Oklahoma State University


Sorghum as a Biofuel Crop

Sorghum (Sorghum bicolor (L.) Moench), is a plant species in the grass family Poaceae and is primarily cultivated for grain for human consumption and for animal feed. The species originated in sub-Saharan Africa and can grow in arid soils and withstand prolonged droughts.  Sorghum includes grain, grassy, and forage types, as well as weed relatives.  The grain types grow to heights of two to six feet; grassy sorghums are normally about five to seven feet tall; and forage and sweet sorghums reach heights of eight to fifteen feet.  Typically sorghum is grown as an annual, but some cultivars are grown as perennials in areas where winters are mild.

Like corn sorghum could be used potentially in three different ways to produce energy.  Ethanol can be produced from sorghum grain in a process similar to corn grain, from forage sorghum stalks similar to switchgrass or corn stover, or from sugars in the stalks of sweet sorghum similar to tropical corn or sugar beet.

In addition to its use as a biofuel crop, generally sorghum is used in the same ways as corn and its quality is considered to be almost equal to corn.  Sorghum’s main advantage over many other species is its ability to be productive under drought stress and high temperatures.  Under dry conditions sorghum yields are reduced but not to the extent of corn.  A complete crop failure is rare.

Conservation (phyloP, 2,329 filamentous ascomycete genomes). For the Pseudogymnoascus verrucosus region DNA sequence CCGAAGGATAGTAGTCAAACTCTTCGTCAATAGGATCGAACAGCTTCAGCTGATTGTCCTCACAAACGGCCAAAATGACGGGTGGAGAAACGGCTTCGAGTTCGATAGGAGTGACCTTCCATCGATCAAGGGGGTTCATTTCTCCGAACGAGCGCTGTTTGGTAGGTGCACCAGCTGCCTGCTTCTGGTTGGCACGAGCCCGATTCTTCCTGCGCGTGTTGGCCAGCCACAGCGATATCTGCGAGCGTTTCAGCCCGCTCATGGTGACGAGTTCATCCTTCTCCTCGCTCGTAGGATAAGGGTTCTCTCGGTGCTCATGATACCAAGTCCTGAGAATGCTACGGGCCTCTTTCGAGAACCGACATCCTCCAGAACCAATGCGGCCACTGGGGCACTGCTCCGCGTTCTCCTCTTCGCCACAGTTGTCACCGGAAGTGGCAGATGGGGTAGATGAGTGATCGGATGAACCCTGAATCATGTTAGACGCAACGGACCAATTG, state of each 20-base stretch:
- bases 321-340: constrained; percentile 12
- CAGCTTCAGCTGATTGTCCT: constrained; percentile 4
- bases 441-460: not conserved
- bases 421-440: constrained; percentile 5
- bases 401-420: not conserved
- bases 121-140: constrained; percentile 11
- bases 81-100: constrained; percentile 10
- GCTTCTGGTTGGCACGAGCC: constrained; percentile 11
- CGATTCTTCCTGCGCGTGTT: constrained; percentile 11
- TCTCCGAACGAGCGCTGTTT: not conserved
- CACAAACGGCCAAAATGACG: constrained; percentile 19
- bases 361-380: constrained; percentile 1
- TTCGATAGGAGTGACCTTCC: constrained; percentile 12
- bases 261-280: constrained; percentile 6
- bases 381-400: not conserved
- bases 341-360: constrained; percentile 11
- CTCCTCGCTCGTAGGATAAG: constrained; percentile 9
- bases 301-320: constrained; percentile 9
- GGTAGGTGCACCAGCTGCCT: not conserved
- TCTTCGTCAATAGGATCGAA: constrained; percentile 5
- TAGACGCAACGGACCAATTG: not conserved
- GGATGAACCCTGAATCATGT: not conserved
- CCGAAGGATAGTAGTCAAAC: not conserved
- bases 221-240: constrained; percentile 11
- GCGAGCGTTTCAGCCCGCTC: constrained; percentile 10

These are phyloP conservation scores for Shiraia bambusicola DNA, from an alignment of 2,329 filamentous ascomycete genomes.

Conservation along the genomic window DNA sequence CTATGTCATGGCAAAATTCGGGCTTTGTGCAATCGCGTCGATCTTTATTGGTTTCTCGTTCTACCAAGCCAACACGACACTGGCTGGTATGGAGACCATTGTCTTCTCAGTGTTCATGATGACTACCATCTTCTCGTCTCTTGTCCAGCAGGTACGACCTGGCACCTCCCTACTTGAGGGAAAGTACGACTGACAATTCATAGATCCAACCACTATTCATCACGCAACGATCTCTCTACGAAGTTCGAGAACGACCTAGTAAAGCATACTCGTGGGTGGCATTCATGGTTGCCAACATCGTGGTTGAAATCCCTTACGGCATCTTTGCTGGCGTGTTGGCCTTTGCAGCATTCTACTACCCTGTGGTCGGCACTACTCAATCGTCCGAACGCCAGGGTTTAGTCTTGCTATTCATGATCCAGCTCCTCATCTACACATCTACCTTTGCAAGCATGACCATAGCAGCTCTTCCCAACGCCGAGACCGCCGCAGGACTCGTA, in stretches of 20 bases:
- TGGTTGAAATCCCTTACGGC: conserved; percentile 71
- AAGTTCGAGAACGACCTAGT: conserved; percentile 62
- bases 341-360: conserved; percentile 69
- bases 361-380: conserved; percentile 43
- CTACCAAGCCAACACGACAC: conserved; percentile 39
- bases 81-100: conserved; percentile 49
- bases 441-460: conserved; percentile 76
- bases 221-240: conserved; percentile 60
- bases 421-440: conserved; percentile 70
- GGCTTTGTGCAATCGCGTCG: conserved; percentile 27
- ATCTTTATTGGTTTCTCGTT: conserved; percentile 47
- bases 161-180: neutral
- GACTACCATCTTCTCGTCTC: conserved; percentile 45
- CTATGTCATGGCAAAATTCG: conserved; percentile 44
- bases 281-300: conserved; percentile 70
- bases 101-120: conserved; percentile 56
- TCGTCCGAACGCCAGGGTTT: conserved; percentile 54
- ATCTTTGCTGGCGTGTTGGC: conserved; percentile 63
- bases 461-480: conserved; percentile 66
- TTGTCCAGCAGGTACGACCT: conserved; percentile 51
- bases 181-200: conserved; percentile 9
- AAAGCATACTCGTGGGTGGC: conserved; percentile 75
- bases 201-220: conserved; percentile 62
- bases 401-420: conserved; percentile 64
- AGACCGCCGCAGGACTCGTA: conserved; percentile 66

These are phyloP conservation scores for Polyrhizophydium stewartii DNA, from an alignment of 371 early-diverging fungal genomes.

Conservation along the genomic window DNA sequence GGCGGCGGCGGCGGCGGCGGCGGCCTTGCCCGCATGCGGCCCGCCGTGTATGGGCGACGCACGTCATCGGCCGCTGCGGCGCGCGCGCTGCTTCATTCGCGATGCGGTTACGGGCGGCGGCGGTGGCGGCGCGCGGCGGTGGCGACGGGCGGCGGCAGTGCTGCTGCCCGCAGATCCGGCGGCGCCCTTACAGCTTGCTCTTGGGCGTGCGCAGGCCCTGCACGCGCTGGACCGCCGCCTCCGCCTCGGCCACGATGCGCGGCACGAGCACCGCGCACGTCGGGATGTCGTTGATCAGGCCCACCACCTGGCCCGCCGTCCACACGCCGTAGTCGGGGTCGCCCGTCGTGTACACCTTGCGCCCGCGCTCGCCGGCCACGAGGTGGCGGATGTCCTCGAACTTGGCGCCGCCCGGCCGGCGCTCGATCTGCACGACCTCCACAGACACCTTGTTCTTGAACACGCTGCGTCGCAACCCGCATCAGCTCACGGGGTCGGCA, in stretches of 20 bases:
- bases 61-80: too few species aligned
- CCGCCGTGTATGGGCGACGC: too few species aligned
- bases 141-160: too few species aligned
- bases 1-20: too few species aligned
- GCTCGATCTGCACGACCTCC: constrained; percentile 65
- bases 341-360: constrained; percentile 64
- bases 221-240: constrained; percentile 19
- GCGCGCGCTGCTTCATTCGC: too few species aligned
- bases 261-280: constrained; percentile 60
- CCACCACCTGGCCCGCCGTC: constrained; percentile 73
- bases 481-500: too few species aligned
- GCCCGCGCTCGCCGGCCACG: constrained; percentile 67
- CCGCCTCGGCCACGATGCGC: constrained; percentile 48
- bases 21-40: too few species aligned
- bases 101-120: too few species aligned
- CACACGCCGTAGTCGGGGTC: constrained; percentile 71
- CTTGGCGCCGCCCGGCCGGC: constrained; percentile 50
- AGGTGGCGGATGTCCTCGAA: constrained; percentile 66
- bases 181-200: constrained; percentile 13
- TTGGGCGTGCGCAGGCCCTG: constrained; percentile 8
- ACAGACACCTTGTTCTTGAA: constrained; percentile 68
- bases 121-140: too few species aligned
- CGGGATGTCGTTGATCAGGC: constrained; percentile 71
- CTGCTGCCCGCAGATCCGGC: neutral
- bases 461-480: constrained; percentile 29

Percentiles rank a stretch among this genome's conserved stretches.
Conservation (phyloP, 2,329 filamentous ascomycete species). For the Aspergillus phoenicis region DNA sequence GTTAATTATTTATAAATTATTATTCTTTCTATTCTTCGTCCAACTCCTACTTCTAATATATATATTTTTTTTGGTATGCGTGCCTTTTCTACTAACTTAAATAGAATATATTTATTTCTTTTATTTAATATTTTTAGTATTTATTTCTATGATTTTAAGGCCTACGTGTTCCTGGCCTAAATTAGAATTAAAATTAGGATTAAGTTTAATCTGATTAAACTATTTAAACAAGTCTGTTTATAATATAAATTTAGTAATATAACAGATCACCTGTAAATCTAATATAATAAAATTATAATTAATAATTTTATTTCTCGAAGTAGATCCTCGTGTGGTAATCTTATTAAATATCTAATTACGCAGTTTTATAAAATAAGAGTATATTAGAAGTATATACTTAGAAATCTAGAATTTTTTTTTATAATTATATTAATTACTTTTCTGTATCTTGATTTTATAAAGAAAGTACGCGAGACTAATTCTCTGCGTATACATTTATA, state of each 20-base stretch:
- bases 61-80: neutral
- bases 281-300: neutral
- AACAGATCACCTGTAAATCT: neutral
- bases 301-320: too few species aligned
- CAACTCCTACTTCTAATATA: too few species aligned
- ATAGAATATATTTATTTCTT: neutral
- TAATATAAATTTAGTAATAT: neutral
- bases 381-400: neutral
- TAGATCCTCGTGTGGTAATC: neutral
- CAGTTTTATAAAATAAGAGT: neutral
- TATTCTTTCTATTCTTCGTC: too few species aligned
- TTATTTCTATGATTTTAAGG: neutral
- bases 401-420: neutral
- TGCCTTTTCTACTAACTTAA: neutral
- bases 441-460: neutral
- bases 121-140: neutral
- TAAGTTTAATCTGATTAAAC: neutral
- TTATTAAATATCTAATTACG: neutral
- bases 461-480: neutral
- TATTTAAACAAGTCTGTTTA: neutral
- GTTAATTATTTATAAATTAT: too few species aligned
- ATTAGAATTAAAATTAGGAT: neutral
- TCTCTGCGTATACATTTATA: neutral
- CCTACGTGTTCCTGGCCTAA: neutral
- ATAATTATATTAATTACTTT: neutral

It is more likely that the sweet sorghums will become an important biofuel crop than grain sorghum or grass sorghums.  Grain sorghum would compete directly with corn and grass sorghum would compete with switchgrass and other crops in the cellulosic conversion of stems to ethanol.  Juice can be squeezed from stems of sweet sorghum relatively easily and the sweet juice converted to ethanol with a minimal amount of expense in transportation.  The stem material after juice has been removed can be used in cellulosic conversions or burned as is proposed for many other crop species.

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